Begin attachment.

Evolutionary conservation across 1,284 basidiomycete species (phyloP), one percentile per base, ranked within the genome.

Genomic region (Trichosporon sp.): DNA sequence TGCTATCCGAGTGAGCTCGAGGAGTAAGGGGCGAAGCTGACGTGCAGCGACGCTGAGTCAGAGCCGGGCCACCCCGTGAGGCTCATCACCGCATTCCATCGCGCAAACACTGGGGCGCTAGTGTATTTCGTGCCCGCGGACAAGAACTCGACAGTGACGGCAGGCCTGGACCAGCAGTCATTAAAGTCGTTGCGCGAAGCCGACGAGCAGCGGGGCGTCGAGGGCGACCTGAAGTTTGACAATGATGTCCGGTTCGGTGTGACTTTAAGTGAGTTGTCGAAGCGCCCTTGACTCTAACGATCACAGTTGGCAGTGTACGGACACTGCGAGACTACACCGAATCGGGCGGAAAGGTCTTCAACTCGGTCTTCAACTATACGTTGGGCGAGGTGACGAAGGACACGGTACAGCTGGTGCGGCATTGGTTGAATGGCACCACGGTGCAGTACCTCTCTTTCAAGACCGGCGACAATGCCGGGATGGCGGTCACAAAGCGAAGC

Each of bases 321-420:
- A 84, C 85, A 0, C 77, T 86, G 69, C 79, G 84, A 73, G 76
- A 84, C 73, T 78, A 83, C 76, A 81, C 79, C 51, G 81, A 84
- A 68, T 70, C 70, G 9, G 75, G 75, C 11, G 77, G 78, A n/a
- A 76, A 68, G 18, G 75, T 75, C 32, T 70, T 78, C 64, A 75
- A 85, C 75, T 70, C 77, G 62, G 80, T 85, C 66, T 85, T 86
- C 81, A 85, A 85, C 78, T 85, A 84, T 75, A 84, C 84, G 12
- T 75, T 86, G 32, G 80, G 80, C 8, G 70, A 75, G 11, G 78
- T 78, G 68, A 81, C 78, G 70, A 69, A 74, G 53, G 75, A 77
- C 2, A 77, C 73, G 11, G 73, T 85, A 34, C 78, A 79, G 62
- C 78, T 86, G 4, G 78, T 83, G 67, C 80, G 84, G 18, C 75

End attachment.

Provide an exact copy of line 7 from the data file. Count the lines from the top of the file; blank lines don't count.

- A 76, A 68, G 18, G 75, T 75, C 32, T 70, T 78, C 64, A 75